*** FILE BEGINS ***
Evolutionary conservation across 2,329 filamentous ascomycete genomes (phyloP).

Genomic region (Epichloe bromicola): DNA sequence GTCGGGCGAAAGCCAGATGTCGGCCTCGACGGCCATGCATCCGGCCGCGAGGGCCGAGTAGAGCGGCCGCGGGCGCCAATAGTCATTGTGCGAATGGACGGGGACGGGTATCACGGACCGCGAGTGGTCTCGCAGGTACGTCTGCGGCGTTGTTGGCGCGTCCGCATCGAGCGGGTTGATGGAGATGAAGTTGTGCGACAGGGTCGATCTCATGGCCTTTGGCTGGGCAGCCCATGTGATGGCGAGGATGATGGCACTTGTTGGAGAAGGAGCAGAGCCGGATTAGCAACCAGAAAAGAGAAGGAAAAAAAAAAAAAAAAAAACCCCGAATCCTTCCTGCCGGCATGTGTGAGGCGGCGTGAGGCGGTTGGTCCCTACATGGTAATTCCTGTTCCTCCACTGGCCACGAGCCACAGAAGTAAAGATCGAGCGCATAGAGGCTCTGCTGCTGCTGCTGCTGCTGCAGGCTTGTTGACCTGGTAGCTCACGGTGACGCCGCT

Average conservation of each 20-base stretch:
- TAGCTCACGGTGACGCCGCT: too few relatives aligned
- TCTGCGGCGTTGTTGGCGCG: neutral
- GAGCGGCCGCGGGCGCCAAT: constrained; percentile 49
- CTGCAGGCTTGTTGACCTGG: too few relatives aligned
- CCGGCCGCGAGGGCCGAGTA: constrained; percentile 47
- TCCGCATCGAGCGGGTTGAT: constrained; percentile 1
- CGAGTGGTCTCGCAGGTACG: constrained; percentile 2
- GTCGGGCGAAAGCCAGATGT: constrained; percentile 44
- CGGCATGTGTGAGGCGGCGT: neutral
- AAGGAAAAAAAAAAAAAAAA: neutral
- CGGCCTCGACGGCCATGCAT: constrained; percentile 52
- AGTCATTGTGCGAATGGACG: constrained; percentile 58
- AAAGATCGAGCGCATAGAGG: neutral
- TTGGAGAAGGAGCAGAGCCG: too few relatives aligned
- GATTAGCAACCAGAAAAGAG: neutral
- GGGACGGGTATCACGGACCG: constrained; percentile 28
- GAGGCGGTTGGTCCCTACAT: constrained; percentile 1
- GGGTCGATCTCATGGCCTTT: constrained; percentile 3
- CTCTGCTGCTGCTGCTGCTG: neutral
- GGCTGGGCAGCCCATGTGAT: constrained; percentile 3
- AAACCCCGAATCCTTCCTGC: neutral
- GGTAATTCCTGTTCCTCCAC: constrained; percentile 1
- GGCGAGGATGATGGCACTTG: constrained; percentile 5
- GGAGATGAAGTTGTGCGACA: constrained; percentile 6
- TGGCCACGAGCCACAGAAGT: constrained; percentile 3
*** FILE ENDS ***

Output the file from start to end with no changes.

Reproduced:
Evolutionary conservation across 2,329 filamentous ascomycete genomes (phyloP).

Genomic region (Epichloe bromicola): DNA sequence GTCGGGCGAAAGCCAGATGTCGGCCTCGACGGCCATGCATCCGGCCGCGAGGGCCGAGTAGAGCGGCCGCGGGCGCCAATAGTCATTGTGCGAATGGACGGGGACGGGTATCACGGACCGCGAGTGGTCTCGCAGGTACGTCTGCGGCGTTGTTGGCGCGTCCGCATCGAGCGGGTTGATGGAGATGAAGTTGTGCGACAGGGTCGATCTCATGGCCTTTGGCTGGGCAGCCCATGTGATGGCGAGGATGATGGCACTTGTTGGAGAAGGAGCAGAGCCGGATTAGCAACCAGAAAAGAGAAGGAAAAAAAAAAAAAAAAAAACCCCGAATCCTTCCTGCCGGCATGTGTGAGGCGGCGTGAGGCGGTTGGTCCCTACATGGTAATTCCTGTTCCTCCACTGGCCACGAGCCACAGAAGTAAAGATCGAGCGCATAGAGGCTCTGCTGCTGCTGCTGCTGCTGCAGGCTTGTTGACCTGGTAGCTCACGGTGACGCCGCT

Average conservation of each 20-base stretch:
- TAGCTCACGGTGACGCCGCT: too few relatives aligned
- TCTGCGGCGTTGTTGGCGCG: neutral
- GAGCGGCCGCGGGCGCCAAT: constrained; percentile 49
- CTGCAGGCTTGTTGACCTGG: too few relatives aligned
- CCGGCCGCGAGGGCCGAGTA: constrained; percentile 47
- TCCGCATCGAGCGGGTTGAT: constrained; percentile 1
- CGAGTGGTCTCGCAGGTACG: constrained; percentile 2
- GTCGGGCGAAAGCCAGATGT: constrained; percentile 44
- CGGCATGTGTGAGGCGGCGT: neutral
- AAGGAAAAAAAAAAAAAAAA: neutral
- CGGCCTCGACGGCCATGCAT: constrained; percentile 52
- AGTCATTGTGCGAATGGACG: constrained; percentile 58
- AAAGATCGAGCGCATAGAGG: neutral
- TTGGAGAAGGAGCAGAGCCG: too few relatives aligned
- GATTAGCAACCAGAAAAGAG: neutral
- GGGACGGGTATCACGGACCG: constrained; percentile 28
- GAGGCGGTTGGTCCCTACAT: constrained; percentile 1
- GGGTCGATCTCATGGCCTTT: constrained; percentile 3
- CTCTGCTGCTGCTGCTGCTG: neutral
- GGCTGGGCAGCCCATGTGAT: constrained; percentile 3
- AAACCCCGAATCCTTCCTGC: neutral
- GGTAATTCCTGTTCCTCCAC: constrained; percentile 1
- GGCGAGGATGATGGCACTTG: constrained; percentile 5
- GGAGATGAAGTTGTGCGACA: constrained; percentile 6
- TGGCCACGAGCCACAGAAGT: constrained; percentile 3